Stoke 1 United 2: We’ll Never Die

Some late game heroics from Javier Hernandez, Manchester United earned their first away win in the 2010/11 Barclays Premier League season with a 2-1 victory over Stoke City.

In inexplicably, United threw away another lead after a wonderful bit of skill from Hernandez to give them a first-half lead, but a nice finish from Tuncay Sanli equalized, and it looked to be have given Stoke a share of the points, however, and thankfully, a late goal from Chicharito gave them all three points at the Britannia Stadium.

It was sheer test of focus for United to face such a very physical, disciplined Stoke after their drama during the week, but they withstood the test and earned all three points, and should kick on from here.

Sir Alex Ferguson made two interesting, but needed changes to the his formation by handing Gary Neville his second start of the season, and pushing Patrice Evra into the midfield as the left winger.

With the squad lacking depth and cover on the wings, putting Evra in advanced position has been obvious adjustment that was needed to be made by Ferguson, because the Frenchman loves to get forward and can also assist with the defending.

But the reason for the shifts was because he was concerned with The Potter’s aerial ability, which forced him to go with four very experienced defenders across his back-line to deal with Stoke’s deadly set pieces.

The first half-chance of the match came in the fourth minute to the home side as Jonathan Walters steered his shot well wide of Edwin van der Sar’s net.

United’s first chance came as they broke loose after a corner with a three-on-two break with Dimitar Berbatov, Javier Hernandez and Nani, but Chicharito’s laid-off header was poor, but Stoke cleared the danger.

In the 13th minute, Rory Delap was encouraged to shoot from distance after van der Sar’s hurried clearance fell to his feet, and with the goal gaping, the midfielder thankfully his effort tailed harmlessly away from an open United goal.

United took the lead in the 27th minute after some clever improvisation from Chicharito, as the little Mexican used his athletic ability to squirm away from his marker and used the back of his head to direct the ball into the Stoke net.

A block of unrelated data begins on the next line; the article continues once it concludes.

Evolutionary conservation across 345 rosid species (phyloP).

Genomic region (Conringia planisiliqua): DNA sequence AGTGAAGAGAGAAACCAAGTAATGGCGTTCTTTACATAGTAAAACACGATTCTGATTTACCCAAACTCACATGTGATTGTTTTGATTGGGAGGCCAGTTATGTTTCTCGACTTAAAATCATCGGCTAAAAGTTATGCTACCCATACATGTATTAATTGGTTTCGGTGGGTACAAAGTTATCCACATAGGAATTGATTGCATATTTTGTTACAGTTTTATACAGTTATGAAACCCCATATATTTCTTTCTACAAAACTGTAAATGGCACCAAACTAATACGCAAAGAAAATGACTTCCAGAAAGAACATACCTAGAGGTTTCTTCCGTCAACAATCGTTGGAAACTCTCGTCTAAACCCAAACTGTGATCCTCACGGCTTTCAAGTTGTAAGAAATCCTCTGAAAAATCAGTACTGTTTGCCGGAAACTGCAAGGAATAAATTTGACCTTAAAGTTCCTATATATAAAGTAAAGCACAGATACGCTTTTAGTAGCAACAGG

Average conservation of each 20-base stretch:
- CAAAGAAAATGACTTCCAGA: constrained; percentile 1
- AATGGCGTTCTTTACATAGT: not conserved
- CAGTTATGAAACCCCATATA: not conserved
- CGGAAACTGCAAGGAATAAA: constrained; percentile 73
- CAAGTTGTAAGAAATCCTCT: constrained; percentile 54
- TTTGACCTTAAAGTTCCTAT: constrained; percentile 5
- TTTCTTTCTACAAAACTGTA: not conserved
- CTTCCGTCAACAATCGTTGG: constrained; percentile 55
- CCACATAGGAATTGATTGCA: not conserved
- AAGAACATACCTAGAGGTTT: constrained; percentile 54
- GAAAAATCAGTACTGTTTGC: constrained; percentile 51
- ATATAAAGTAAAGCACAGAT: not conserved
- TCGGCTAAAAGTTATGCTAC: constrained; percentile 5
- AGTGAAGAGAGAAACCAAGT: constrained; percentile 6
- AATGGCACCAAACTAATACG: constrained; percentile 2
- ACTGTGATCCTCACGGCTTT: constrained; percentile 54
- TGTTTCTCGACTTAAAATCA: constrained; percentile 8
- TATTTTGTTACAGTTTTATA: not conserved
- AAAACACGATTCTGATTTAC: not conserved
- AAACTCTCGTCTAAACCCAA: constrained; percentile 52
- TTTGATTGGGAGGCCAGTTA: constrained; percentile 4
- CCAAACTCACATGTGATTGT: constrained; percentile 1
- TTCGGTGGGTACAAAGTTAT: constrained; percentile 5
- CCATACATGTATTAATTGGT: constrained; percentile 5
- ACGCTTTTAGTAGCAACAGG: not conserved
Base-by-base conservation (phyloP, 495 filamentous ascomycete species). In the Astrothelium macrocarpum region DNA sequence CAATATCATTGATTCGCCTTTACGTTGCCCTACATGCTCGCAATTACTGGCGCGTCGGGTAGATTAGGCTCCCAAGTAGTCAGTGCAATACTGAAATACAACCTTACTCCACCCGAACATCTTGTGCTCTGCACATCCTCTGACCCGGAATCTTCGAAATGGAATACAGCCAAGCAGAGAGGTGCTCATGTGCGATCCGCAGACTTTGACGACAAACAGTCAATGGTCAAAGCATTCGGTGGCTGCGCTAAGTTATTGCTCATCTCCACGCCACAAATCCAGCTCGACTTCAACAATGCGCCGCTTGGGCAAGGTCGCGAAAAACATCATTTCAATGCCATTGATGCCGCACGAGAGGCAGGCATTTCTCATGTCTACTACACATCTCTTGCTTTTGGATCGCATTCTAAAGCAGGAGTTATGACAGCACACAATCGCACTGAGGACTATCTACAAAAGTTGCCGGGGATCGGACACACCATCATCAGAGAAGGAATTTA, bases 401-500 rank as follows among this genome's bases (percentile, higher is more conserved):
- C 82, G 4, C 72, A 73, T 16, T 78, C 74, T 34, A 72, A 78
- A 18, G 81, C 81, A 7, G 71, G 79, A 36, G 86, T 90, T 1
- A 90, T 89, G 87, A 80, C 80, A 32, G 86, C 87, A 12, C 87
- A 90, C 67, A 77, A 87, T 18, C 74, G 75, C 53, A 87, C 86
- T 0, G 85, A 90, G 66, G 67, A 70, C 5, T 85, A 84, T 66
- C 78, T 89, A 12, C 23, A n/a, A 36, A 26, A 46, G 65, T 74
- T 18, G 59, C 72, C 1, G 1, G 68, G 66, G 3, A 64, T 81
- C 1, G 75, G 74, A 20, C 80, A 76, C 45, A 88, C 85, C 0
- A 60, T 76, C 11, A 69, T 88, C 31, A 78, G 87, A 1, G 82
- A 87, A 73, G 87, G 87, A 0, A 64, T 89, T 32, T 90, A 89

However, the commanding leadership and presence in the build up to the goal from Nemanja Vidic – as well as providing the assist – was vital in creating the half-chance for Hernandez.

Neville earned the first caution of the match after Andre Marriner deemed him to unfairly challenge Matthew Etherington with his studs, but, to be honest, it seemed it bit harsh by the referee.

Despite knowing their biggest threat was their height and power, United continued to needlessly give away set pieces and throw-ins from very dangerous areas.

Then Paul Scholes, who Marriner sent off against Spurs last season, was given a booking after he wildly slid in on former Liverpool and Arsenal winger, Jermaine Pennant.

United could have very easily got a second, because Thomas Sorensen clearance struck the hip of Chicharito, but the ball went over the Stoke City crossbar.

Speaking of his second, Neville foolishly slid in on Etherington again, and could have very easily been shown him his second yellow card, but, thankfully, this time the referee thought against brandishing it.

Berbatov did well to earn United a corner, and from the ensuing set piece, Evra latched onto the ball with his head, but it went just over the bar.

United had a free-kick in first-half stoppage-time, and Evra was picked out brilliantly, but his teasing through ball for Hernandez was cut-out expertly by a couple of Stoke defenders for a corner.

The corner saw Evra burst into the box, and he picked out an onrushing Vidic, but the United captain showed exactly why he is not a forward by blasting well over from a good position.

Unsurprisingly, Sir Alex replaced a Neville with a like-for-like with Wes Brown coming – but the former United skipper seemed a bit shocked by the manager’s decision and trudged down the sideline to the locker room.